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A recent survey showed that more than 30% of households in Japan are single households; this was the largest group among households by family type. In addition, heart disease accounted for 15.9% of all deaths, and this is increasingly annually. The aim is to study the impact of lifestyle (living alone) on long-term outcomes of patients who underwent PCI for acute myocardial infarction.
Subjects were 488 patients with ST elevation Myocardial Infarction who underwent PCI from 2003 to 2008. Patients were classified into those who lived alone (L group n=182) and those who did not live alone (NL group n=306) and were compared for lifestyle at time of onset (age, occupation, time period of onset, behavior at time of onset, history of dietary therapy or exercise therapy), clinical characteristics, and lesion characteristics. The two groups were compared for mortality rate within 30 days and MACE (cardiac death, non-fatal cardiac infarction, TLR) at 1 year. The two groups were compared for MACE, MACCE, and all-cause mortality rates in the long-term at 3 years as well.
66.8% had a history of smoking, and the occupation of worker (indoors, light work) was the highest at 16.7%. In QCA, there was no difference between the L group and NL group in late loss as well (L: 1.08 mm vs. NL: 0.96 mm). Mortality within 30 days was significantly higher in the L group compared to the NL group (14.1% vs. 6.8%; p<0.05), and this was also higher at 1 year in the L group (25.1% vs. 17.9%; p<0.05). At 3 years, MACE (34.8% vs. 21.8%; p<0.01), MACCE (38.1% vs. 23.3%; p<0.01), and all-cause mortality (42.7% vs. 24.9%; p<0.01) were all significantly higher in the L group compared to the NL group. When multivariate analysis was used to study associations within the L group, female gender (OR, 0.51; 95% CI, 0.27 to 0.91, p<0.05) and small stature (OR, 0.93; 95% CI, 0.88 to 0.98, p<0.05) were found to be factors influencing MACE.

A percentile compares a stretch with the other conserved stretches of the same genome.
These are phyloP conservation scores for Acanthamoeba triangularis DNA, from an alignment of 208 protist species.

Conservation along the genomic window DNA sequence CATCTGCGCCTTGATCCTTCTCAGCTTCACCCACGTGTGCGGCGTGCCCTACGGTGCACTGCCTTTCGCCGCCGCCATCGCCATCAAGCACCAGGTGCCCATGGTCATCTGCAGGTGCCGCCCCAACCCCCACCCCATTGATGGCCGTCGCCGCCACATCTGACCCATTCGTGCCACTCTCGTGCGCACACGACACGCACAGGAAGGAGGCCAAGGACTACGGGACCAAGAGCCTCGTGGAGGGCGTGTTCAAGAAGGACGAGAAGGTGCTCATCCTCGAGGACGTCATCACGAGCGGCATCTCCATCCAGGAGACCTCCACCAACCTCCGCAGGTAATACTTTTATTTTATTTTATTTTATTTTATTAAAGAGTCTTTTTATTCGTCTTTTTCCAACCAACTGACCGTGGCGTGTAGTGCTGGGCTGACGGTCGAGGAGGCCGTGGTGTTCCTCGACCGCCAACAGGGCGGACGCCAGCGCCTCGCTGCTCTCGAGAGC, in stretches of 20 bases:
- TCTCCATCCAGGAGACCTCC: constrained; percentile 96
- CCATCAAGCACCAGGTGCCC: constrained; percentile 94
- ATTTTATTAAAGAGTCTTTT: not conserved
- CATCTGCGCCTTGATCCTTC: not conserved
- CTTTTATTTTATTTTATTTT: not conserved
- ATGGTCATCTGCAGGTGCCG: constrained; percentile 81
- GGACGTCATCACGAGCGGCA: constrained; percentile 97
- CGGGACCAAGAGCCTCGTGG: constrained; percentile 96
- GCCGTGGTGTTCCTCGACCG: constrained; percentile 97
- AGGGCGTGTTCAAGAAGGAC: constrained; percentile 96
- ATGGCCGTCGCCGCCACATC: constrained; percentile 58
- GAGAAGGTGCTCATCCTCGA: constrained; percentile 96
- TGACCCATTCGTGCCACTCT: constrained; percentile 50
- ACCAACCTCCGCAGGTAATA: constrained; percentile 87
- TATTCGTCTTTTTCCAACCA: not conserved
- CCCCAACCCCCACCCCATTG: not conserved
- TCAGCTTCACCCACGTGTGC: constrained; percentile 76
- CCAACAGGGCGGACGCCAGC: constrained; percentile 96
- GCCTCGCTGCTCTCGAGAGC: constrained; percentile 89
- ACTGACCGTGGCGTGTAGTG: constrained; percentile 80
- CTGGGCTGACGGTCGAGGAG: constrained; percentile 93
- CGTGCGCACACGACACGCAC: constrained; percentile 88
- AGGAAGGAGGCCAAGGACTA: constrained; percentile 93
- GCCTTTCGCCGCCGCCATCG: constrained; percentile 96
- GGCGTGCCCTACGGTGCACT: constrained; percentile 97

It could be considered that living alone affects the long-term prognosis of patients with acute myocardial infarction. Being a female patient with small stature was surmised to be a prognostic factor having a notable association with outcome.
Poster Sessions, Expo North
Monday, March 11, 2013, 9:45 a.m.-10:30 a.m.
Session Title: Acute Coronary Syndromes: Clinical Outcomes
Abstract Category: 1. Acute Coronary Syndromes: Clinical
Presentation Number: 1299-178
- 2013 American College of Cardiology Foundation